We all know that in architecture, few things are truly original. Architects take inspiration from all around them, often taking ideas from the designs of others to reinterpret them in their own work. However, it's more rare that a single architectural element can be borrowed to define the style of an entire region. As uncovered in this article, originally published by Curbed as "Le Corbusier's Forgotten Design: SoCal's Iconic Butterfly Roof," this is exactly what happened to Le Corbusier, who - despite only completing one building in the US - still had a significant impact on the appearance of the West Coast.
Atop thousands of homes in the warm western regions of the United States are roofs that turn the traditional housetop silhouette on its head. Two panels meet in the middle of the roofline and slope upward and outward, like butterfly wings in mid-flap. This similarity gave the "butterfly roof" its name, and it is a distinct feature of post-war American residential and commercial architecture. In Hawaii, Southern California, and other sun-drenched places, the butterfly roofs made way for high windows that let in natural light. Homes topped with butterfly roofs seemed larger and more inviting.
Credit for the butterfly roof design often goes to architect William Krisel. He began building single-family homes with butterfly rooflines for the Alexander Construction Company, a father-son development team, in Palm Springs, California, in 1957. The Alexander Construction Company, mostly using Krisel's designs, built over 2,500 tract homes in the desert. These homes, and their roofs, shaped the desert community, and soon other architects and developers began building them, too—the popularity of Krisel's Palm Springs work led to commissions building over 30,000 homes in the Southland from San Diego to the San Fernando Valley.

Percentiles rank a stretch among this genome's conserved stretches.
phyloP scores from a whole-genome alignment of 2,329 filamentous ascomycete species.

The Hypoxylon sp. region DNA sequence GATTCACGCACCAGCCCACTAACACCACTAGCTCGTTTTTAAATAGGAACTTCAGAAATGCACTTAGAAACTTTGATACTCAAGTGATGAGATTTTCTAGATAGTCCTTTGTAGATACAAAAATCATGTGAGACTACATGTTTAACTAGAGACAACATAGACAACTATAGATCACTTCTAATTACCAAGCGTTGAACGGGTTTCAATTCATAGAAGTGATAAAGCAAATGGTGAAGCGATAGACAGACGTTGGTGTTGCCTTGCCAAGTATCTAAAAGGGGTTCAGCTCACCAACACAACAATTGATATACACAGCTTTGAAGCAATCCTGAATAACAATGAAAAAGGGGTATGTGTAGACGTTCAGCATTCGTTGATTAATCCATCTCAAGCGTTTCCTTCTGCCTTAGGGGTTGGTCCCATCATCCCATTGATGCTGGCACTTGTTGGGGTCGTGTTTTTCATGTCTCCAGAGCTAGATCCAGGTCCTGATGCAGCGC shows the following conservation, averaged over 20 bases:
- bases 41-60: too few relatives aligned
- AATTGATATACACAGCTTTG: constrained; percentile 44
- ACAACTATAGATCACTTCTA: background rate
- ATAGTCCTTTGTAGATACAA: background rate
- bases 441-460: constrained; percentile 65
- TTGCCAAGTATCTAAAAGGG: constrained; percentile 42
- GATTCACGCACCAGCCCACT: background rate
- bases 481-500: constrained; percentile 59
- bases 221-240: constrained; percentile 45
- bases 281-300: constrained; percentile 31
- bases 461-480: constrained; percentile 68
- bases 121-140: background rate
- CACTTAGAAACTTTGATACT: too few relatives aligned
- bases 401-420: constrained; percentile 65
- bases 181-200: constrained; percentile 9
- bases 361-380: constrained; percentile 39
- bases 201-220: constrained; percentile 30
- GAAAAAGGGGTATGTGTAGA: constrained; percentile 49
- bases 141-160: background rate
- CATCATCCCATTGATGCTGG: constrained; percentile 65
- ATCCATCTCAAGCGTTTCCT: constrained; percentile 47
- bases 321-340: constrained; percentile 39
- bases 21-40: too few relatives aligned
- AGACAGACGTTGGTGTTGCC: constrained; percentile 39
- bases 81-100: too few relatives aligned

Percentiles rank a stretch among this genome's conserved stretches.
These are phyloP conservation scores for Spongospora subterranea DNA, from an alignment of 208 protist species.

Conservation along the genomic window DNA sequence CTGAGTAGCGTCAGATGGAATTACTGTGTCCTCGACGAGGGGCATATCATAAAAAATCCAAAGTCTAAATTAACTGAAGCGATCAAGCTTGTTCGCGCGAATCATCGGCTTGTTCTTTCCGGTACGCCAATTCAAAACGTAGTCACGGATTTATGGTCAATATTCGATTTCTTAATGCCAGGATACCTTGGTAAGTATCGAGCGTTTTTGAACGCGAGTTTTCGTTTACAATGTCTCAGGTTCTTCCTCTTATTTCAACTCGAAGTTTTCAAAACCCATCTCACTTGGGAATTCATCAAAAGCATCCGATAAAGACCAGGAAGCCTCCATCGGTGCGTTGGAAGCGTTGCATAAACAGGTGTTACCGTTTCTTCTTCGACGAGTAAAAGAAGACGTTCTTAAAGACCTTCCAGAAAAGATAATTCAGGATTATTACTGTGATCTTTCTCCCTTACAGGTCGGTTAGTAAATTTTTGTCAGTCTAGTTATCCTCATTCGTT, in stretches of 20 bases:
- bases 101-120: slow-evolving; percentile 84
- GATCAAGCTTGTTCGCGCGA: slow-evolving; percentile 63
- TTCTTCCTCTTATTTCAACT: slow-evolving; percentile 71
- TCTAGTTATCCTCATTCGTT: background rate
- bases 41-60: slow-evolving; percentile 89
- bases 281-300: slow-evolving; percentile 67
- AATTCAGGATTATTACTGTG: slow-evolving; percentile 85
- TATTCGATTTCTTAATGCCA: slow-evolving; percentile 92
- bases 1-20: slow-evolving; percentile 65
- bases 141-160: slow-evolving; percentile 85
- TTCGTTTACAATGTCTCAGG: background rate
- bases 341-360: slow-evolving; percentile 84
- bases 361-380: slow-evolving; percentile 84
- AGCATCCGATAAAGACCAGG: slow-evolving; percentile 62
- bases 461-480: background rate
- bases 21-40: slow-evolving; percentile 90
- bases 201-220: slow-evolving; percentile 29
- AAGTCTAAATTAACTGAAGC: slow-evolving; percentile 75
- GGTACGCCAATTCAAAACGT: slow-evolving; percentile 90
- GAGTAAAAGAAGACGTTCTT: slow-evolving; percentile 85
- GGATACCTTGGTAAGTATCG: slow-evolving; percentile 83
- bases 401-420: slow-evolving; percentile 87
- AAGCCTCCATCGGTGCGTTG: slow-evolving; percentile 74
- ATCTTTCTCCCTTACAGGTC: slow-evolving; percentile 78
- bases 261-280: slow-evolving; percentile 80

The Lincoln Memorial, a national monument honoring the 16th President of the United States, was designed by Henry Bacon and features a sculpture of Lincoln by Daniel Chester French. The Flatiron Building, originally known as the Fuller Building, is a landmark Manhattan skyscraper designed by Daniel Burnham Frederick Dinkelberg.
The news was released following the grand opening of a new LEGO® Brand Store adjacent to the Flatiron.
More images of the new LEGO® sets, after the break.
Nationwide Children’s Hospital has selected NBBJ to design their $85 million Livingston Ambulatory Center in Columbus, Ohio. The six-story, 200,000-square-foot center will serve more than 100,000 patients annually. It will feature modular and flexible units centered around shared employee workspaces. Construction will begin in February.
Cool Spaces! The Best New Architecture has released their first full episode online. The PBS television series, hosted by Boston-based architect and professor Stephen Chung, AIA, profiles the most provocative and innovative public space architecture in North America. With the general public as its targeted audience, each hour-long episode is organized around a central theme - such as Art Spaces - and profiles three buildings. In this episode, Chung discusses what makes Tod Williams Billie Tsien’s Barnes Foundation, Steven Holl's Nelson-Atkins Museum of Art and Phil Freelon's Harvey B. Gantt Center so cool.
“People often ask me what Cool Spaces is all about. And I never can answer without giving a bit of background,” says host Stephen Chung. “You see, it really begins over seven years ago, during the recession, which decimated the architecture profession. In a four-year span, approximately 30% of all architecture jobs in the U.S. were lost — including my own. This time away from practice allowed me to reflect on the profession and its problems and to think about what role I might play in bringing about some positive change."